Recently I’ve been involved with studying the concept of technology integration in an educational setting and what qualifies as being distinguished, proficient, or needs improvement in regards to how and which technologies are used.  That is where the conversation started.  Where did the conversation come from?  Well some felt that simply using a projector was “distinguished” while others don’t even put that on the map as having integrated technology into learning.   Clearly, we all had different perceptions and understandings of what technology integration in an educational setting to enhance learning was.

Through this study, we stumbled across Ruben R. Puentedura’s SAMR model for educational technology integration.  The SAMR model suggests that technology tools are either Substitutions, Augmentations, Modifications, or Redefinitions of how the technology supports and enhances learning.  What I love about this model is that it is simple.  I also love that it doesn’t suggest that you should always be working at one level over another.  Although, I have to admit, that must be reinforced when looking at the SAMR model for the first time.  It is easy to think that implementing technology at the Substitution level is bad!  But it is not.  There is a good place for that type of technology in learning.  The challenge is to be diverse and provide enhance learning experiences with technology at all levels.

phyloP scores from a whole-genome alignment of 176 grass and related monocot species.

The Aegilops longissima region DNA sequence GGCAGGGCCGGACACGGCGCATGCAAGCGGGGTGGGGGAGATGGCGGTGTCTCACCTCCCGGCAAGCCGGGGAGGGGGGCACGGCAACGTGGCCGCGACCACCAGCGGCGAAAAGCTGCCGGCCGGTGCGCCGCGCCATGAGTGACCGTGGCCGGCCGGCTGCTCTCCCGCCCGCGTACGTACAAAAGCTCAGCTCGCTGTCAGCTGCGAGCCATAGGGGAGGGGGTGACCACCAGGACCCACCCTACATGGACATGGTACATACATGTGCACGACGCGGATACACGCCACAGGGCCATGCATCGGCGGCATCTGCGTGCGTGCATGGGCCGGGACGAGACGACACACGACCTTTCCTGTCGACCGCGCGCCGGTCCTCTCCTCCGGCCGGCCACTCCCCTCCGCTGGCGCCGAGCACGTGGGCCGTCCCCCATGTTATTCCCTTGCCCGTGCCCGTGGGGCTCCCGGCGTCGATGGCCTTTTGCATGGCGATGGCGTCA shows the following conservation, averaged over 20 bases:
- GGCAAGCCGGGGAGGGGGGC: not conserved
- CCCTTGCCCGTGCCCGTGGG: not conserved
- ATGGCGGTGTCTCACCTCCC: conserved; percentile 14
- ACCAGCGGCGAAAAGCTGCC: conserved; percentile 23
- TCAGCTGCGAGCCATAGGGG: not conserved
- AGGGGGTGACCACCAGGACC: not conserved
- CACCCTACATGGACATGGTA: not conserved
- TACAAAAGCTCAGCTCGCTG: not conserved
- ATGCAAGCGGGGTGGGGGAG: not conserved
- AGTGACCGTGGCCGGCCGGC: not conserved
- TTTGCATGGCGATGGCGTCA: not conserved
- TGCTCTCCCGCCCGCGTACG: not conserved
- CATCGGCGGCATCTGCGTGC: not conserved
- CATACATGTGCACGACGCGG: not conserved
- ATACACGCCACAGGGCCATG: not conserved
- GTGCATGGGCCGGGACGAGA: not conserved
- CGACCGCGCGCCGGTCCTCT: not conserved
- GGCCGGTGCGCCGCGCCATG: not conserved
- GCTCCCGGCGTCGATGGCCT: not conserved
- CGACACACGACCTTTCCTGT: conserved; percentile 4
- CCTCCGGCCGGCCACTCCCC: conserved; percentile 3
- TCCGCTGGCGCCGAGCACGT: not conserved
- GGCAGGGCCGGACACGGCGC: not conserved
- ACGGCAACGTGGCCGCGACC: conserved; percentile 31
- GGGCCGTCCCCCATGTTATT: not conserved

The discussions are now just beginning.  Now that we have a nice definition and framework for what educational technology integration can be, we can begin to reflect and discuss the differences between distinguished, proficient, and needing improvement.  Here is a simple introduction to the SAMR model to get those discussions started!

SAMR Model Introduction

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About amyparent

I have a passion for designing instruction that meets the needs of all learners. I enjoy working with subject matter experts and translating technical objectives into easily understood and meaningful objectives for nontechnical audiences.

3 responses »

  1. Kathy Rosenbaum says:

    I like this model, as it introduces the necessity of integrating technology to expand learning to a wider audience, equalizing the playing field for many; address different learning styles; provide flexibility in when learning takes place; and can recoop lost work-days, or even school days. Being able to access your work via Citrix or VPN is a god-send when you can’t get to the office, or during the many snow days as occur in many parts of the country. Have electricity plus technology, we can learn or work from anywhere. Providers of learning experiences must be cognizant of the differences that the learners will experience learning via technology vs an instructor led experience.

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